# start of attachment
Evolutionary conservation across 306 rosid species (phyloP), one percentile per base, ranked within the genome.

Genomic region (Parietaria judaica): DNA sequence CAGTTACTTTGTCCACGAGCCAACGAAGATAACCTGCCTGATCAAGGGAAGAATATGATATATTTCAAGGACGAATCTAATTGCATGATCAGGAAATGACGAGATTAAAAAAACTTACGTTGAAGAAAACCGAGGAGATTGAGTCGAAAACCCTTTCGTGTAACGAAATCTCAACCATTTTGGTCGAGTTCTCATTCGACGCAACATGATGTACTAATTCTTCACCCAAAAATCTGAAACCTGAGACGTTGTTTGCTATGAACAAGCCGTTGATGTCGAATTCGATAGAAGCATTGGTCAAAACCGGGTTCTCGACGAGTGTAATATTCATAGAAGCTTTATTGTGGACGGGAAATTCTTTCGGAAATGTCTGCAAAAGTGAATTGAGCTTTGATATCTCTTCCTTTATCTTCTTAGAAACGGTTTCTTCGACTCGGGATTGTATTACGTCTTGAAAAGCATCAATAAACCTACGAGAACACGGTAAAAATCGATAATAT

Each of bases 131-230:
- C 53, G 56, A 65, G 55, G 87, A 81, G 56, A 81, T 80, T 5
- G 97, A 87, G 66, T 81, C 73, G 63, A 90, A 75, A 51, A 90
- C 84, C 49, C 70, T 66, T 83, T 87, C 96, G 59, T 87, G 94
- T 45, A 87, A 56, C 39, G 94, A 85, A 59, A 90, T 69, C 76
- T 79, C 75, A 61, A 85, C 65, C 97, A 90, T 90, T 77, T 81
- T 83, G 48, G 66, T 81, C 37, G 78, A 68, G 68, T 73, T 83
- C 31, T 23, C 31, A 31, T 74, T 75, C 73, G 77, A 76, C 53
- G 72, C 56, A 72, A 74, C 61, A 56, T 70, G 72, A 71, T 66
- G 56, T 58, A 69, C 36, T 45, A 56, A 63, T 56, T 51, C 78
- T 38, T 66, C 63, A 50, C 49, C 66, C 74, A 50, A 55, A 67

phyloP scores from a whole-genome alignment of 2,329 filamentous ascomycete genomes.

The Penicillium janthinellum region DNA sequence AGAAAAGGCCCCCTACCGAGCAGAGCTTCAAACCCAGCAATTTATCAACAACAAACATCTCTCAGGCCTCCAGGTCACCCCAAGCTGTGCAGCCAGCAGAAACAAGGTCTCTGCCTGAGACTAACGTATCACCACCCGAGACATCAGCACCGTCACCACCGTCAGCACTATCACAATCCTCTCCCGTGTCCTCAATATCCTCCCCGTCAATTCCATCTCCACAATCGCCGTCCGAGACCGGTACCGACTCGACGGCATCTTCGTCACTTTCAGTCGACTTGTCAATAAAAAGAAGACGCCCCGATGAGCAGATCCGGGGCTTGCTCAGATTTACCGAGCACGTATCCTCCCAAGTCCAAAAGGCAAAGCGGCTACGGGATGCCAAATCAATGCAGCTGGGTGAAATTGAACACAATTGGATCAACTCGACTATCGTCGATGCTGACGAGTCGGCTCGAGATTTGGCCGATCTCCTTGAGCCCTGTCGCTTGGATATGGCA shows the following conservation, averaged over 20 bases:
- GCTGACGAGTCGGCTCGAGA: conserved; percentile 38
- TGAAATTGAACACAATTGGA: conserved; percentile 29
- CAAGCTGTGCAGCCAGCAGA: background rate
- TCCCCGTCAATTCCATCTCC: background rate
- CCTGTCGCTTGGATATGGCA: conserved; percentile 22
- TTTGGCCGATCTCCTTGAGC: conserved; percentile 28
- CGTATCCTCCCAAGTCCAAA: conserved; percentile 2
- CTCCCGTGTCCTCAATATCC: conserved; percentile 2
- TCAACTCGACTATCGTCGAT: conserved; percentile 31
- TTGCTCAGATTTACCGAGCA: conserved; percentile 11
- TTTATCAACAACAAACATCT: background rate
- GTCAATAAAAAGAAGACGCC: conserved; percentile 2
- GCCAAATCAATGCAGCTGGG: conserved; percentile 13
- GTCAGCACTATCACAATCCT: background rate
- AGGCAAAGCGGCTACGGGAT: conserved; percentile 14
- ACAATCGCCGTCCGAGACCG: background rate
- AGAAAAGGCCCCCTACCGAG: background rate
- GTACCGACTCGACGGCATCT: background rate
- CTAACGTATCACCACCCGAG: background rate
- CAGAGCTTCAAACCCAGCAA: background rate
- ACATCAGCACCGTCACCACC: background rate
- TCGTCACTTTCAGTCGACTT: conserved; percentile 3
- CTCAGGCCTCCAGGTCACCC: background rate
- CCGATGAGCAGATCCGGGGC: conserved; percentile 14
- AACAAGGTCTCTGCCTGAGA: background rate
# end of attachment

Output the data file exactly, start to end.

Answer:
Evolutionary conservation across 306 rosid species (phyloP), one percentile per base, ranked within the genome.

Genomic region (Parietaria judaica): DNA sequence CAGTTACTTTGTCCACGAGCCAACGAAGATAACCTGCCTGATCAAGGGAAGAATATGATATATTTCAAGGACGAATCTAATTGCATGATCAGGAAATGACGAGATTAAAAAAACTTACGTTGAAGAAAACCGAGGAGATTGAGTCGAAAACCCTTTCGTGTAACGAAATCTCAACCATTTTGGTCGAGTTCTCATTCGACGCAACATGATGTACTAATTCTTCACCCAAAAATCTGAAACCTGAGACGTTGTTTGCTATGAACAAGCCGTTGATGTCGAATTCGATAGAAGCATTGGTCAAAACCGGGTTCTCGACGAGTGTAATATTCATAGAAGCTTTATTGTGGACGGGAAATTCTTTCGGAAATGTCTGCAAAAGTGAATTGAGCTTTGATATCTCTTCCTTTATCTTCTTAGAAACGGTTTCTTCGACTCGGGATTGTATTACGTCTTGAAAAGCATCAATAAACCTACGAGAACACGGTAAAAATCGATAATAT

Each of bases 131-230:
- C 53, G 56, A 65, G 55, G 87, A 81, G 56, A 81, T 80, T 5
- G 97, A 87, G 66, T 81, C 73, G 63, A 90, A 75, A 51, A 90
- C 84, C 49, C 70, T 66, T 83, T 87, C 96, G 59, T 87, G 94
- T 45, A 87, A 56, C 39, G 94, A 85, A 59, A 90, T 69, C 76
- T 79, C 75, A 61, A 85, C 65, C 97, A 90, T 90, T 77, T 81
- T 83, G 48, G 66, T 81, C 37, G 78, A 68, G 68, T 73, T 83
- C 31, T 23, C 31, A 31, T 74, T 75, C 73, G 77, A 76, C 53
- G 72, C 56, A 72, A 74, C 61, A 56, T 70, G 72, A 71, T 66
- G 56, T 58, A 69, C 36, T 45, A 56, A 63, T 56, T 51, C 78
- T 38, T 66, C 63, A 50, C 49, C 66, C 74, A 50, A 55, A 67

phyloP scores from a whole-genome alignment of 2,329 filamentous ascomycete genomes.

The Penicillium janthinellum region DNA sequence AGAAAAGGCCCCCTACCGAGCAGAGCTTCAAACCCAGCAATTTATCAACAACAAACATCTCTCAGGCCTCCAGGTCACCCCAAGCTGTGCAGCCAGCAGAAACAAGGTCTCTGCCTGAGACTAACGTATCACCACCCGAGACATCAGCACCGTCACCACCGTCAGCACTATCACAATCCTCTCCCGTGTCCTCAATATCCTCCCCGTCAATTCCATCTCCACAATCGCCGTCCGAGACCGGTACCGACTCGACGGCATCTTCGTCACTTTCAGTCGACTTGTCAATAAAAAGAAGACGCCCCGATGAGCAGATCCGGGGCTTGCTCAGATTTACCGAGCACGTATCCTCCCAAGTCCAAAAGGCAAAGCGGCTACGGGATGCCAAATCAATGCAGCTGGGTGAAATTGAACACAATTGGATCAACTCGACTATCGTCGATGCTGACGAGTCGGCTCGAGATTTGGCCGATCTCCTTGAGCCCTGTCGCTTGGATATGGCA shows the following conservation, averaged over 20 bases:
- GCTGACGAGTCGGCTCGAGA: conserved; percentile 38
- TGAAATTGAACACAATTGGA: conserved; percentile 29
- CAAGCTGTGCAGCCAGCAGA: background rate
- TCCCCGTCAATTCCATCTCC: background rate
- CCTGTCGCTTGGATATGGCA: conserved; percentile 22
- TTTGGCCGATCTCCTTGAGC: conserved; percentile 28
- CGTATCCTCCCAAGTCCAAA: conserved; percentile 2
- CTCCCGTGTCCTCAATATCC: conserved; percentile 2
- TCAACTCGACTATCGTCGAT: conserved; percentile 31
- TTGCTCAGATTTACCGAGCA: conserved; percentile 11
- TTTATCAACAACAAACATCT: background rate
- GTCAATAAAAAGAAGACGCC: conserved; percentile 2
- GCCAAATCAATGCAGCTGGG: conserved; percentile 13
- GTCAGCACTATCACAATCCT: background rate
- AGGCAAAGCGGCTACGGGAT: conserved; percentile 14
- ACAATCGCCGTCCGAGACCG: background rate
- AGAAAAGGCCCCCTACCGAG: background rate
- GTACCGACTCGACGGCATCT: background rate
- CTAACGTATCACCACCCGAG: background rate
- CAGAGCTTCAAACCCAGCAA: background rate
- ACATCAGCACCGTCACCACC: background rate
- TCGTCACTTTCAGTCGACTT: conserved; percentile 3
- CTCAGGCCTCCAGGTCACCC: background rate
- CCGATGAGCAGATCCGGGGC: conserved; percentile 14
- AACAAGGTCTCTGCCTGAGA: background rate